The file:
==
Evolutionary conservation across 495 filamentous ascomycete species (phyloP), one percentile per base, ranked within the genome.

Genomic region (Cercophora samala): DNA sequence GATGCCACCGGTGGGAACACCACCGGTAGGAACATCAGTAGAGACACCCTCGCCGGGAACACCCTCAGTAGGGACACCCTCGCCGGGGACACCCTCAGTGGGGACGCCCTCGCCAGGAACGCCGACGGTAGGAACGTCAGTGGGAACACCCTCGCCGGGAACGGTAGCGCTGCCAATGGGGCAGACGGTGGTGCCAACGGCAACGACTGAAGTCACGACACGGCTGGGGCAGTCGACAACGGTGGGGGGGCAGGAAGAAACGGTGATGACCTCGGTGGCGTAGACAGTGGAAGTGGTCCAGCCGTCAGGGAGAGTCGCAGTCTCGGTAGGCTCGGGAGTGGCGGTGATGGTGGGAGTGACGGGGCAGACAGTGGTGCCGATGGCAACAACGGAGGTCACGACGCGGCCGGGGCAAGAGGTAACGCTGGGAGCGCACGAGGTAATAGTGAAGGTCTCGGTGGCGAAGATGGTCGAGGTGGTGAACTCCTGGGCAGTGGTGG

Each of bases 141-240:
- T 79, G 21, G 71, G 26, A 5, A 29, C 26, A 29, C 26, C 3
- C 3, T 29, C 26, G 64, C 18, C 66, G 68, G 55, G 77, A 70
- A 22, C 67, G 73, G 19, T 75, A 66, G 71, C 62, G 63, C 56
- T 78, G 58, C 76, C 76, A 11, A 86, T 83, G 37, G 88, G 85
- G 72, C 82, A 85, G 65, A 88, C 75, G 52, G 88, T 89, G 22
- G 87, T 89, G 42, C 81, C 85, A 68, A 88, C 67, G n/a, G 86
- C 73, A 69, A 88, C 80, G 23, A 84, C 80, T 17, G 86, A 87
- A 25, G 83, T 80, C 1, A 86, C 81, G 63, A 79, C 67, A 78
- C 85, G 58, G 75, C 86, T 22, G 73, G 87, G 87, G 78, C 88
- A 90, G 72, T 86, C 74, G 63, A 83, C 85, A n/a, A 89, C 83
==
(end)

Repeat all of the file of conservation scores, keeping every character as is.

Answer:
Evolutionary conservation across 495 filamentous ascomycete species (phyloP), one percentile per base, ranked within the genome.

Genomic region (Cercophora samala): DNA sequence GATGCCACCGGTGGGAACACCACCGGTAGGAACATCAGTAGAGACACCCTCGCCGGGAACACCCTCAGTAGGGACACCCTCGCCGGGGACACCCTCAGTGGGGACGCCCTCGCCAGGAACGCCGACGGTAGGAACGTCAGTGGGAACACCCTCGCCGGGAACGGTAGCGCTGCCAATGGGGCAGACGGTGGTGCCAACGGCAACGACTGAAGTCACGACACGGCTGGGGCAGTCGACAACGGTGGGGGGGCAGGAAGAAACGGTGATGACCTCGGTGGCGTAGACAGTGGAAGTGGTCCAGCCGTCAGGGAGAGTCGCAGTCTCGGTAGGCTCGGGAGTGGCGGTGATGGTGGGAGTGACGGGGCAGACAGTGGTGCCGATGGCAACAACGGAGGTCACGACGCGGCCGGGGCAAGAGGTAACGCTGGGAGCGCACGAGGTAATAGTGAAGGTCTCGGTGGCGAAGATGGTCGAGGTGGTGAACTCCTGGGCAGTGGTGG

Each of bases 141-240:
- T 79, G 21, G 71, G 26, A 5, A 29, C 26, A 29, C 26, C 3
- C 3, T 29, C 26, G 64, C 18, C 66, G 68, G 55, G 77, A 70
- A 22, C 67, G 73, G 19, T 75, A 66, G 71, C 62, G 63, C 56
- T 78, G 58, C 76, C 76, A 11, A 86, T 83, G 37, G 88, G 85
- G 72, C 82, A 85, G 65, A 88, C 75, G 52, G 88, T 89, G 22
- G 87, T 89, G 42, C 81, C 85, A 68, A 88, C 67, G n/a, G 86
- C 73, A 69, A 88, C 80, G 23, A 84, C 80, T 17, G 86, A 87
- A 25, G 83, T 80, C 1, A 86, C 81, G 63, A 79, C 67, A 78
- C 85, G 58, G 75, C 86, T 22, G 73, G 87, G 87, G 78, C 88
- A 90, G 72, T 86, C 74, G 63, A 83, C 85, A n/a, A 89, C 83